50 settings for general mixing designed by one of the most interesting names in heavy rock production today.
Since graduating from the West Australian Academy of Performing Arts in 2000, Forrester Savell has worked out of the famous NRG Studios in Los Angeles, engineered and co-produced alongside some of the top names on the west coast, relocated back to Australia and landed himself two Producer of the Year ARIA Award nominations, three gold certified albums and several high profile projects. Needless to say, in a relatively short time Forrester Savell has established himself as a go-to name in the heavy rock community. Some of his most critically acclaimed work includes defining albums by the likes of Karnivool, Dead Letter Circus and The Butterfly Effect – all productions with dense, intricately layered landscapes of sound, widely considered cutting edge in modern rock production.
This collection of settings for EZmix 2 takes a broad approach and gives you anything from lush, ambient and distorted guitar tones to settings for vocals, bass and a variety of mix tools for drums – all applicable across any genre definition.
With this pack you’ll be able to hone all the basic elements in your next mix – from firing up a guitar tone to setting the vibe of your synth bass, beefing up your kick or just randomly applying one the 50 creatively saturated chains of effects to whatever you may have going on at the moment. Because that’s the beauty of EZmix 2 – no rules apply. Start mixing!
Songwriter or producer in need of great-sounding mixes fast? Rikk lays down his top three reasons as to why you should check out EZmix 2.
Get a glimpse of what happened during the recording sessions for The Progressive Foundry SDX and the Progressive EZX.
What is the first instrument you start with in a new mix?
Definitely the drums. They’re such a broadband instrument that they influence and help define everything else in the mix. Plus, there’s usually the greatest amount of diversity in the way they can be recorded, so getting a grip on the tones in addition to focusing on the rhythm of the song helps me understand the song as a whole.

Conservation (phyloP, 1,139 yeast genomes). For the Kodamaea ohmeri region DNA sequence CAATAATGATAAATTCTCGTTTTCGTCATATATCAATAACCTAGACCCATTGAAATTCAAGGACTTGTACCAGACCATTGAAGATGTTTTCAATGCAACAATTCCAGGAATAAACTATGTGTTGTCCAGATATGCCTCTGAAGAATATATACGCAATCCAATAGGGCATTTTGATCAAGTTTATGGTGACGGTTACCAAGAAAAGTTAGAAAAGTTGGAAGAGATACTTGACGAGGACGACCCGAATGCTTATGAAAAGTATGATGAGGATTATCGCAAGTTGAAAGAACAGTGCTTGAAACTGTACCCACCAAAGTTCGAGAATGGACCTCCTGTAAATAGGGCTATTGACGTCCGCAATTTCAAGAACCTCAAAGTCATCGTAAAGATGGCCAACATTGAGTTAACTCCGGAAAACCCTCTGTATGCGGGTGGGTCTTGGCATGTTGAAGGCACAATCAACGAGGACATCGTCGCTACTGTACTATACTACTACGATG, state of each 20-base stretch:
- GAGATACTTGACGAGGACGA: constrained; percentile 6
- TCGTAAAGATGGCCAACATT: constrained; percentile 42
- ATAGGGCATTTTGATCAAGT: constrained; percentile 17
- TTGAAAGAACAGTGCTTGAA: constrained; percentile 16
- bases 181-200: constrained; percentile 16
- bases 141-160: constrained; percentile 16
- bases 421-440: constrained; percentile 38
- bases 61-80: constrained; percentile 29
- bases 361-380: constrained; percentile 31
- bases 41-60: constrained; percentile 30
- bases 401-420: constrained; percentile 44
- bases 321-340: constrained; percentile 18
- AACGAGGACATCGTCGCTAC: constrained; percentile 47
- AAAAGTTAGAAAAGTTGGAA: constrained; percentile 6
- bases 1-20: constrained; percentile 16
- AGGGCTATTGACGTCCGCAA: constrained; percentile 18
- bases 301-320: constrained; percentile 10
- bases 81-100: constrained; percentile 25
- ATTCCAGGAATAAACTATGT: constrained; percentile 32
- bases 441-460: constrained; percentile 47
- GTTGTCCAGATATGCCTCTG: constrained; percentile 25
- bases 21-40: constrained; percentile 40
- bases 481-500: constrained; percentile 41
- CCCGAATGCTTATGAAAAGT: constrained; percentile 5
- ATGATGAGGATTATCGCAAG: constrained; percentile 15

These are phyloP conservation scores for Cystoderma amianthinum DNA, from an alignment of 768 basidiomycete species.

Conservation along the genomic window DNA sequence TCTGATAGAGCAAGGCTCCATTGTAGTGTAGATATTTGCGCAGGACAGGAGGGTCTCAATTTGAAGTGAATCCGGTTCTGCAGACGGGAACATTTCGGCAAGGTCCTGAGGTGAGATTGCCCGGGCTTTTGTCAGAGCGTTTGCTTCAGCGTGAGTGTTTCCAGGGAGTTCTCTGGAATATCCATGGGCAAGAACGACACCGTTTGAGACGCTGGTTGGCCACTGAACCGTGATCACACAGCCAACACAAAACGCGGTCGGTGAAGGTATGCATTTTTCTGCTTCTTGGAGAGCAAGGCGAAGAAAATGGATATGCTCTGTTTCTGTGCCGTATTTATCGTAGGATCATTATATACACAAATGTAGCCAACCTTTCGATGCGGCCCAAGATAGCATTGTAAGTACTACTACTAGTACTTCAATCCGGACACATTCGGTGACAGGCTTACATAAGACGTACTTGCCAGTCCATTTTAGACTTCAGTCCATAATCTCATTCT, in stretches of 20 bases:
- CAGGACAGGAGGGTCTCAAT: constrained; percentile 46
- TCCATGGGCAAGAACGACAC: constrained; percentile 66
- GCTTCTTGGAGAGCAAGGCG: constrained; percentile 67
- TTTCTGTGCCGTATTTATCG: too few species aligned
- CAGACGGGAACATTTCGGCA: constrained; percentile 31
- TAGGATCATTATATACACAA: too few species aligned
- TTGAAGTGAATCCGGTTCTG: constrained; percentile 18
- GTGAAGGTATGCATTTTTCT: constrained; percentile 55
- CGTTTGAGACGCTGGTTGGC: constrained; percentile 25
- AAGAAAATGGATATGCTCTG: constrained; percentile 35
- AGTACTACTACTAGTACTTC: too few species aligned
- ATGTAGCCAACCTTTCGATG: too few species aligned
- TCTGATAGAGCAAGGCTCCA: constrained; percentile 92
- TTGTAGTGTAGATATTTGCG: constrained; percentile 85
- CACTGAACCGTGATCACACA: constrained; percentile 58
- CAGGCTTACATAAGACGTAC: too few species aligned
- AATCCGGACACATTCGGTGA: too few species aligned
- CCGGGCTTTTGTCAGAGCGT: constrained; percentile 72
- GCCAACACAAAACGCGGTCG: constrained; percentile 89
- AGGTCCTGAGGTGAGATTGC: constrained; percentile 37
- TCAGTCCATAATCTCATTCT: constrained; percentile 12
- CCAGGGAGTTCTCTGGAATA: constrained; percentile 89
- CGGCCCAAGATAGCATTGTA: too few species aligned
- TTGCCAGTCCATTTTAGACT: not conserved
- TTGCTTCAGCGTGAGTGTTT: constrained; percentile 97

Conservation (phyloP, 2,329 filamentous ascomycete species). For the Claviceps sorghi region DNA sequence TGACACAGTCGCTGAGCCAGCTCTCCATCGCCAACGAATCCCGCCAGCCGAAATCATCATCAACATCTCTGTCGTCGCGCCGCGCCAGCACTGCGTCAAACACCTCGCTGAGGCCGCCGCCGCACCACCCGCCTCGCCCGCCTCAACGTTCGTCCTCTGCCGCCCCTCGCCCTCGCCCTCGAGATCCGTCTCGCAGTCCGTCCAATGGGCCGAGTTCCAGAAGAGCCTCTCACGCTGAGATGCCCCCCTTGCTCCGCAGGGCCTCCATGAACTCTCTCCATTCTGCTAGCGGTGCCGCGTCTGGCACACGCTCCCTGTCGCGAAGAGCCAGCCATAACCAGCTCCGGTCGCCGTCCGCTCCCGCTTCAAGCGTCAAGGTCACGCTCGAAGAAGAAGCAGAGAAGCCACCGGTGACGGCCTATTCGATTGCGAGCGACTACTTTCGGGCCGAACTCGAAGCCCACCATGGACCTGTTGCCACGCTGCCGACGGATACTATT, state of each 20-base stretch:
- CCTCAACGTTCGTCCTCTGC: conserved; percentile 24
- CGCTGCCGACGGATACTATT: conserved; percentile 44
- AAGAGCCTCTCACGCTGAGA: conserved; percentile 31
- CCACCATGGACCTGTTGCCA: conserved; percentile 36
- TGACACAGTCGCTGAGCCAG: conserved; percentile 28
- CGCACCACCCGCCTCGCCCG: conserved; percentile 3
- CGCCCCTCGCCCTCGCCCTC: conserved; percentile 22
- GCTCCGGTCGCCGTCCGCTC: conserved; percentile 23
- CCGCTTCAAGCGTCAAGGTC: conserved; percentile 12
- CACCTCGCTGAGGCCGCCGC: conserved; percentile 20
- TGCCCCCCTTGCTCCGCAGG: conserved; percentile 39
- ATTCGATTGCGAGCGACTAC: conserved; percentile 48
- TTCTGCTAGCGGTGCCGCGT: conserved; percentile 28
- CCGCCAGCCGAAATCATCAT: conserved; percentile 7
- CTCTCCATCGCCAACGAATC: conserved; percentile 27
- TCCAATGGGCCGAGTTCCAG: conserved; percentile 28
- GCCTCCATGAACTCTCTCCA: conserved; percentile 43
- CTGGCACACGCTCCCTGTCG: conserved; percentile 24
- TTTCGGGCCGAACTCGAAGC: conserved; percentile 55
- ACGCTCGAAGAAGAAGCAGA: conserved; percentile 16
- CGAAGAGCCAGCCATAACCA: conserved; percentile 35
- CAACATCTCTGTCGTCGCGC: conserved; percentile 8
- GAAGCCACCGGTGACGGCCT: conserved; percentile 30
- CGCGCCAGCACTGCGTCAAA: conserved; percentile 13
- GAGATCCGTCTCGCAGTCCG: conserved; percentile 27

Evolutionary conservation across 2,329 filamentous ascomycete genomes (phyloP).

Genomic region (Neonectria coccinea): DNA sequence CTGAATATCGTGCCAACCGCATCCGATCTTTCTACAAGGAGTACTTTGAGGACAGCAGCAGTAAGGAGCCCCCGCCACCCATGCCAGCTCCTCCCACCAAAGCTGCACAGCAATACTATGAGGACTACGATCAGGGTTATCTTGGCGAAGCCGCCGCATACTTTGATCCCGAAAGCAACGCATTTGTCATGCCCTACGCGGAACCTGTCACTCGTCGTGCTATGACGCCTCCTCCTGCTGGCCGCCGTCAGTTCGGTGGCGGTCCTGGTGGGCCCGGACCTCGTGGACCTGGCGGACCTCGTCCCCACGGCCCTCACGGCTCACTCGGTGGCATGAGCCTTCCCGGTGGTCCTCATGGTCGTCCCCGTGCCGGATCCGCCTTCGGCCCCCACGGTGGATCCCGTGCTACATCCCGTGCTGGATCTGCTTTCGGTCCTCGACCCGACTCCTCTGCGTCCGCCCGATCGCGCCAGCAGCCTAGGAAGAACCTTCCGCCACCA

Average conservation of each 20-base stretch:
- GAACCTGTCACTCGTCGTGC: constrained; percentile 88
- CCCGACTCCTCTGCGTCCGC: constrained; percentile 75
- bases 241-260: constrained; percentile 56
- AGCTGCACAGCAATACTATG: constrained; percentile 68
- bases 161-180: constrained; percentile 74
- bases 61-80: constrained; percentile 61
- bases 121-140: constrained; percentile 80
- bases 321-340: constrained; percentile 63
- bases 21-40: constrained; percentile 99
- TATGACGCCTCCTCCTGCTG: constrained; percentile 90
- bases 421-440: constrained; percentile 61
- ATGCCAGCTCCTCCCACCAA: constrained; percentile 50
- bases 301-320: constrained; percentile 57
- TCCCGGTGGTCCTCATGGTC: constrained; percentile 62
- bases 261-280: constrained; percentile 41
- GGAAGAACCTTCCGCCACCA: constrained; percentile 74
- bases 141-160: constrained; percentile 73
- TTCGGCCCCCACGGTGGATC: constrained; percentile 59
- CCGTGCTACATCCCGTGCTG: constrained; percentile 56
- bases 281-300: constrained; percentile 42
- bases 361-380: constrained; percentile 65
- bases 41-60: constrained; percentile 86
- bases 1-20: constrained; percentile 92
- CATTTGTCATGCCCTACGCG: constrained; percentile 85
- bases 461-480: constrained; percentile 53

Is there one instrument (including vocals) you think is harder to get right than any other? If so, which, why and are there any workarounds you usually end up falling back on?
It used to be bass, until I started mixing with a sub. The work around for any troublesome instruments is trial and error along a lot of repetition. Having the freedom in a mix schedule to try something out, sit with it for a few days, then come back and try something completely new, all the while comparing to the previous mix is essential to making improvements.
What is the single most important piece of hardware equipment in your mix arsenal?
The piece of hardware I have been using consistently over the past eight years on almost every mix (other than the DAW) would have to be a Distressor. It gets a go every time whether its on bass, kick, snare or vocals.
What is the single most important piece of software equipment in your mix arsenal?
The single most important piece of software would have to be ProTools 11, being 64bit has allowed my mixes to completely open up and not be restricted by memory, which allows me to reach for whatever plug-in I want, rather than being restricted to whatever plug-in the system can handle.
Name one album you wished you had mixed.
”Wish You Were Here” by Pink Floyd.
Which album in your discography are you most satisfied with overall in terms of sound?
I Am Giant’s ”Science & Survival” really felt like we had defined a special sound. I was uncertain as we tracked in an unknown studio in France, and even some parts were done in a weird little maintenance room, but when the mixes started coming together, it was unbelievably satisfying to the point where I really took notice of the process & equipment we used to achieve that, and will aim to apply those techniques in the future.
Check out The Progressive Foundry SDX and the Progressive EZX, recorded, engineered and produced by Forrester Savell at Sing Sing Recording Studios in Melbourne, Australia.
|Dimmy D Bass||Bass||Amplifier|
|Overhead Tape 1||Cymbals||Insert|
|Overhead Tape 2||Cymbals||Insert|
|Tape Verb Aux||Drums||Aux|
|Beats Enhancer||Drums||Group Bus|
|Close the Gate||Drums||Group Bus|
|Drum Bus Tape Juice||Drums||Group Bus|
|Drum Exciter||Drums||Group Bus|
|Mono Room Tape||Drums||Insert|
|Brutal Fizz Amp||Guitar Electric||Amplifier|
|Cigarette Box Guitar||Guitar Electric||Amplifier|
|Clean Epic Amp||Guitar Electric||Amplifier|
|Epic Tremolo Amp||Guitar Electric||Amplifier|
|Gritty Room Amp||Guitar Electric||Amplifier|
|Lush Guitar Amp||Guitar Electric||Amplifier|
|Massive Muff||Guitar Electric||Amplifier|
|Octave Push||Guitar Electric||Amplifier|
|Rock Rotary||Guitar Electric||Amplifier|
|Stereo Cab Rock Amp||Guitar Electric||Amplifier|
|Weird & Wonderful||Guitar Electric||Amplifier|
|ZZZeee Amp||Guitar Electric||Amplifier|
|Mono Slicer||Guitar Electric||Insert|
|Wah Fuzz||Guitar Electric||Insert|
|Kick Long Note||Kick||Insert|
|Kick Tight & Punchy||Kick||Insert|
|Falling Apart Slapper||Vocals||Insert|
This is an expansion product that requires a working copy of EZmix 2 to operate.